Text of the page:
In the process of doing some recent tower work I learned something about
carabiners that I didn't know before. This may be common knowledge to many
here, but worth passing along nonetheless.
I recently purchased a handful of Black Diamond Ovals from the climbing
department of REI to replace some lost over the years. A couple of them had
the manufacturer's instructions stapled to them. Buried in the fine print is
the sentence: "Carabiners are stamped with a strength rating that describes
their failure load -- the force under which the carabiner will break when it
is properly loaded." Guess my simple mind figured that the rating stamped on
a device like this would be the **safe working limit** not the point at
which it fails. Seems to be a departure from how some other devices we use
are labeled, but given how they are used in climbing this makes sense.
Complicating matters is the fact that they are rated in force (mass x
acceleration) with units of kilonewtons. One kN is about 225 lb-force.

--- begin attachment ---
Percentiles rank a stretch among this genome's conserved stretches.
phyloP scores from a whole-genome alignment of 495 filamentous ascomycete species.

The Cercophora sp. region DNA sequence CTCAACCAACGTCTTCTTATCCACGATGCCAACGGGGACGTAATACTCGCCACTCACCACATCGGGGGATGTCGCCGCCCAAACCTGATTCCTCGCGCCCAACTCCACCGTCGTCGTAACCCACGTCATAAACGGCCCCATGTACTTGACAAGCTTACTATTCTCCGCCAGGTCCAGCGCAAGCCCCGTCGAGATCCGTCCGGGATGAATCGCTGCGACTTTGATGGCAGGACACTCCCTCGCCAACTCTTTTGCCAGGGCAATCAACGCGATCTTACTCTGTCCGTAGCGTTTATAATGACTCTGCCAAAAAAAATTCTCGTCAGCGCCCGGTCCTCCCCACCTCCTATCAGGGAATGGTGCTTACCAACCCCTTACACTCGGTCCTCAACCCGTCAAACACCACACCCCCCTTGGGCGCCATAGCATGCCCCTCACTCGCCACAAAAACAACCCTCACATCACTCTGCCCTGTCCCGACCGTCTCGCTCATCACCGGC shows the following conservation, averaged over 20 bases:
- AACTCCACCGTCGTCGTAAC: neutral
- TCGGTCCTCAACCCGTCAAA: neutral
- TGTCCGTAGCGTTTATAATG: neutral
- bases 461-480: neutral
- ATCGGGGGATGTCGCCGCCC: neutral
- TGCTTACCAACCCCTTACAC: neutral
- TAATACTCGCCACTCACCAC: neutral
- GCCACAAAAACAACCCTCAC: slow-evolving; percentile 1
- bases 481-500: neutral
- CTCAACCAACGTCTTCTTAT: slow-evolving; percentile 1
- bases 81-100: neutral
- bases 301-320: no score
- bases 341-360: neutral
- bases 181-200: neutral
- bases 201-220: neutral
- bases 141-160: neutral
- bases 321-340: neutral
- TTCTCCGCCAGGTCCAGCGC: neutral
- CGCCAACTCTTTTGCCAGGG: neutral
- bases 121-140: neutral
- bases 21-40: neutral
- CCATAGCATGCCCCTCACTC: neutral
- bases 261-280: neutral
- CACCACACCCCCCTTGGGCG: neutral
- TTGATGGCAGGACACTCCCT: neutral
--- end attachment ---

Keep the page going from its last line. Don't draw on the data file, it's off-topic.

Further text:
If you do any tower work and don't own a half dozen of these you don't know
what you are missing. They are extremely handy and some of the non-locking
variety are only about $6 each. Just don't use the type that are intended
for key chains that can be found at checkout lanes of the big box stores.
They aren't rated for loads.
BTW, the pronunciation of the word is kar-uh-bee-ner (with the accent on the
"bee"). The word has French and German origins from the words meaning
"carbine hook", as they were used to attach carbines to bandoleers. Probably
more than you ever wanted to know.
Larry Burke K5RK
Brazoria County Texas
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